Matching wines for your family’s Thanksgiving dinner is really easier than you might think. Don’t get your head spinning by trying to match a wine with dishes as dissimilar as cranberry sauce, sausage stuffing, oyster dressing, Brussels sprouts, giblet gravy and creamed onions. Concentrate on the main course. Keep your mind on the bird — the glorious, American, roasted turkey. Also keep in mind that this is a holiday and a celebration, a time to simply have a drink and share in good cheer with the people whom we love. Wine snobbery should be forbidden on this day! Save those rare, old vintages for more intimate dinners.. this is the time for a fun and happy quaff!
Sparkling wine is a great way to start your celebration, since it doesn’t numb your palate the way a high-alcohol cocktail can, and because the clean, crisp acidity will make so many foods taste even better.! You can splurge on Champagne, or save a few dollars by considering a delicious alternative. Cava is one of those incredible bargains that Spain offers us, and will work wonderfully, as will a Prosecco from Italy. Make sure that either of these are either dry or off-dry. Our Australian friends love the combination of Sparkling Shiraz with roasted turkey and, though a bit skeptical at first, I have become a fan, too. For fun, a German sparkler, called Sekt, made from the aromatic Scheurebe grape, or the steely, mineral laden Elbling will have your guests asking for more. American Sparklers are becoming better by the year, and there are plenty of bubblies here that will shine on your table.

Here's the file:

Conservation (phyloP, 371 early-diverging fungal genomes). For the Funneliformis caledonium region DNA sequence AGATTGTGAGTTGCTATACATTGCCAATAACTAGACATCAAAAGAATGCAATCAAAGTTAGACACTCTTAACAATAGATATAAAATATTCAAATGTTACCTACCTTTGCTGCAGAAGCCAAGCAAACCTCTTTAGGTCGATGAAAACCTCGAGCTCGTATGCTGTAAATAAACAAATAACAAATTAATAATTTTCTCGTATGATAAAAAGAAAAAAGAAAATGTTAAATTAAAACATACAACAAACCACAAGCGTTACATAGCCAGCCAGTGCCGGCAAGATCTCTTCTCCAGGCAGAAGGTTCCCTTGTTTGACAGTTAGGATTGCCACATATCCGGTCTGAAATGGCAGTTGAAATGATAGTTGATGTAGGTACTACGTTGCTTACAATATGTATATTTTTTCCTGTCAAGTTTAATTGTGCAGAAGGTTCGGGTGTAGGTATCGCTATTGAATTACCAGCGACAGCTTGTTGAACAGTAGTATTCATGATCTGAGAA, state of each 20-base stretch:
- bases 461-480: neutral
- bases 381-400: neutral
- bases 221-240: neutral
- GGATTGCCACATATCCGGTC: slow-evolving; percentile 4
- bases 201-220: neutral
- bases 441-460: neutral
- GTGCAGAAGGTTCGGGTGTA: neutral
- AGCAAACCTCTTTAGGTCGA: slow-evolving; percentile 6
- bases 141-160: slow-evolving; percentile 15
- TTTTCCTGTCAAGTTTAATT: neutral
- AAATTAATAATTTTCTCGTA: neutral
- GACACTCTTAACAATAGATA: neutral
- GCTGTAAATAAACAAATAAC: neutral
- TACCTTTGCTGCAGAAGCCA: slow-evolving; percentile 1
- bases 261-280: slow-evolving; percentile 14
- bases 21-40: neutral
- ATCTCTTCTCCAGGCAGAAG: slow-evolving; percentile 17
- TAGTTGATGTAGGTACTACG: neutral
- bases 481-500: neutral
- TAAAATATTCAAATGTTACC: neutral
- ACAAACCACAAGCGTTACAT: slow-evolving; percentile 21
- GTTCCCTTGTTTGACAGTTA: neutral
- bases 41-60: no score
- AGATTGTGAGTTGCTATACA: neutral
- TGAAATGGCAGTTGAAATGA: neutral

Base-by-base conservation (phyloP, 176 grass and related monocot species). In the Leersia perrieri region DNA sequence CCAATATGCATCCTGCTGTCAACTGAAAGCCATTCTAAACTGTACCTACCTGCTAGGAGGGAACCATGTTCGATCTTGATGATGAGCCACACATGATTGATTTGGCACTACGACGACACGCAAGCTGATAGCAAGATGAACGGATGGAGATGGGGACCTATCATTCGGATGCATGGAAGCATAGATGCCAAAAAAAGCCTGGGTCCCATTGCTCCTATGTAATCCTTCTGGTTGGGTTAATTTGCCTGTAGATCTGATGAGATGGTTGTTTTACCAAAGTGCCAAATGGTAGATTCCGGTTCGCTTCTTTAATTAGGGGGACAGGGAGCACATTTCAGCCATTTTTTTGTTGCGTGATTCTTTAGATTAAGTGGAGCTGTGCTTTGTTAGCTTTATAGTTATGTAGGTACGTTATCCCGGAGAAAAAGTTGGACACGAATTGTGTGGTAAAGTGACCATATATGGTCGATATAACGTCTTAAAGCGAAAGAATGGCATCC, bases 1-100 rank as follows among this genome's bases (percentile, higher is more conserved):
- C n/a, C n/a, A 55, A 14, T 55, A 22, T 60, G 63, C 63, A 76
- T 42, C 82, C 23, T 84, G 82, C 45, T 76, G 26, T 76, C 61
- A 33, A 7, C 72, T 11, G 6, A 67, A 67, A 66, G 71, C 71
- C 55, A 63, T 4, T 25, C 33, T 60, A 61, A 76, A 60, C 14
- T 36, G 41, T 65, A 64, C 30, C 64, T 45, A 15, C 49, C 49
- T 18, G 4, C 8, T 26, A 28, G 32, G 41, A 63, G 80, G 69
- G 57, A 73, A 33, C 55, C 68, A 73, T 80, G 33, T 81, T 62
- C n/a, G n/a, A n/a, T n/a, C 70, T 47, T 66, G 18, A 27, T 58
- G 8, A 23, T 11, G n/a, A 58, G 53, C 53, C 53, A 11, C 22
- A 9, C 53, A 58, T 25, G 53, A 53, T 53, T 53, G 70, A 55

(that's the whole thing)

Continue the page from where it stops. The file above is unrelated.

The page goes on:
Beaujolais Nouveau, like the holiday itself, is a joyous celebration of the harvest. Released for sale the week before Thanksgiving, Beaujolais Nouveau is made from Gamay grapes harvested only a few weeks prior and makes an ideal choice for a family celebration. It’s fun, tasty, refreshing and inexpensive enough that everyone can enjoy it. Grown in the relatively cool climate of Burgundy, Beaujolais has enough crisp acidity to hold its own against the leg and thigh meat of turkey, yet is light enough that it will not mask the flavor of breast meat. The wine is dry, yet has plenty of fruit on the nose and will go well on a table filled with all of your favorite side dishes.even Aunt Millie’s sweet potatoes. Just remember to serve it chilled!
Riesling is the most versatile wine grape in the world, and the most “food friendly”. That’s why it is almost always the wine of choice when my Sommelier friends and I get together for a meal. For all the different flavors on your Thanksgiving dinner plate, a dry or slightly off-dry (halb-trocken) Riesling will make an excellent choice. Winemakers are creating excellent Rieslings in Germany, Austria, Oregon, Washington State, New York State and New Zealand.